Adding a page for your favorite feeds

RSS

This tip is directed to WordPress users. Everyone of us has a set of feeds that we constantly read and if you think about it, it would also be nice to have them accessible on your blog.

Feeds are useful because you don’t always have to go to the actual sites to access the bits of news and information. And if you think that you need a way to filter entries that are relevant for you and you would like to read more, you could have an RSS aggregator of sorts in your own blog.

[tags]blogs,rss,feeds[/tags]
How? Check this out so you know.

Plugins needed:

Steps:

  1. Download the plugins and extract them.
  2. Upload them to your /wp-content/plugins folder. Always remember that plugins go there unless specified otherwise by the one who wrote the plugin.
  3. After you have successfully uploaded them, go to the Dashboard of your WordPress blog. Activate PHP-Exec, as well as BDP-RSS.
  4. After activating both plugins, it’s time to have a bit of fun. It’s time to change the settings of BDP-RSS. You could manage it by selecting “Manage” in your Dashboard. From there, click RSS and you now have the admin panel for it. The instructions from there are pretty simple. To quote it:

    1. add the feeds you wish to provide on your site
    2. create an output format that will be used to output the feeds collected
    3. place a call to the BDPRSS2::output(n) function (for example) in your side bar, where the argument ‘n’ is the output format identifier

    On the page you will have the steps outlined and the fields are easy to fill up. The important thing is that you know all the URLs of the feeds you want to add. If not, you could check out the blogs and get the URLs so you could have them already. Once you’re done adding feeds, go to step 2, as mentioned in the BDP-RSS admin panel. This will determine how your feeds would appear.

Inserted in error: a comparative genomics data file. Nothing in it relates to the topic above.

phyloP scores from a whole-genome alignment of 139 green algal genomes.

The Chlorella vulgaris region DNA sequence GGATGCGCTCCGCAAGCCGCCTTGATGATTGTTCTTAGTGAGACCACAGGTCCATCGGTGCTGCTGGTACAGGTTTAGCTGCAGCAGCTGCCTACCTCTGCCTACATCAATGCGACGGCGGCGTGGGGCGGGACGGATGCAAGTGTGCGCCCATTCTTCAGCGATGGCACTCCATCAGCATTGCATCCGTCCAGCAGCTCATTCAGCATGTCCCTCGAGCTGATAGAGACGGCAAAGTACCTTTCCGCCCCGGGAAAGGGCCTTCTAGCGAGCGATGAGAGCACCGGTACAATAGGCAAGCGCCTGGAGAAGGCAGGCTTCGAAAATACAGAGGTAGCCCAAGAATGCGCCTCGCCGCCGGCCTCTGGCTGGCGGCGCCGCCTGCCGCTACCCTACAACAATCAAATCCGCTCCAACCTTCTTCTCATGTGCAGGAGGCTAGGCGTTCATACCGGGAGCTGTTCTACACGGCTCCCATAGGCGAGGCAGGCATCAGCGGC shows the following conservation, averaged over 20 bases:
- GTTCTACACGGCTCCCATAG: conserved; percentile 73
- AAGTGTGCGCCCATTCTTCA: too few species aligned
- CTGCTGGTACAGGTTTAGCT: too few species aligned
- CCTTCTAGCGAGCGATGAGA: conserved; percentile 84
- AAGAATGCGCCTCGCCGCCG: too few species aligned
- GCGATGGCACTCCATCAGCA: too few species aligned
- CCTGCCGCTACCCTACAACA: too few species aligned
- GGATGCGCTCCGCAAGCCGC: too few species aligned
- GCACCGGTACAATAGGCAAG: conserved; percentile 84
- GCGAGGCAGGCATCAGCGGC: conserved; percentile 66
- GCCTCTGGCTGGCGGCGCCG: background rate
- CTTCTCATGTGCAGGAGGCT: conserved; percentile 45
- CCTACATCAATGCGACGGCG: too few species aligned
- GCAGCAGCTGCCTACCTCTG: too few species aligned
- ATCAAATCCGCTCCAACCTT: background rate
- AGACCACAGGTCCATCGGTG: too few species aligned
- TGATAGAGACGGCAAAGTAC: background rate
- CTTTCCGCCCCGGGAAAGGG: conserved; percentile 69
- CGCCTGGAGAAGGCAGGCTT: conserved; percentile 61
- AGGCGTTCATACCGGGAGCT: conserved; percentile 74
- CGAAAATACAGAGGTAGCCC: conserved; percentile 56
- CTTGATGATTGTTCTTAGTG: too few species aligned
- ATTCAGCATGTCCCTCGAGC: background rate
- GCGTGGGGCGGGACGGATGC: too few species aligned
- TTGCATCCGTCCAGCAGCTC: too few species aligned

5. Create a new page where you want your feeds to show up. Then call BDP-RSS. (As defined by step 3 in the BDP-RSS admin panel.) You have PHP-Exec installed so this works like a charm! An example call to it would be:
    < ?php BDPRSS2::output(1); ?>
    See? It’s basically calling the PHP function. It’s not intimidating once you have set it up already. After which you could just keep on adding and deleting feeds as you see fit. Also, you could change the number of the output, depending on which output format you would like to use.

How tough could it be? It is fairly easy and does not require too much hacking so you could start sharing the things you enjoy reading quite easily. (Maybe you read blogs that have language tutorials? Wouldn’t it be neat to have them all in one place?) Don’t forget to add a link to your feeds page on your blogroll or somewhere on top of your blog. It is all up to you how you use it and share it with others.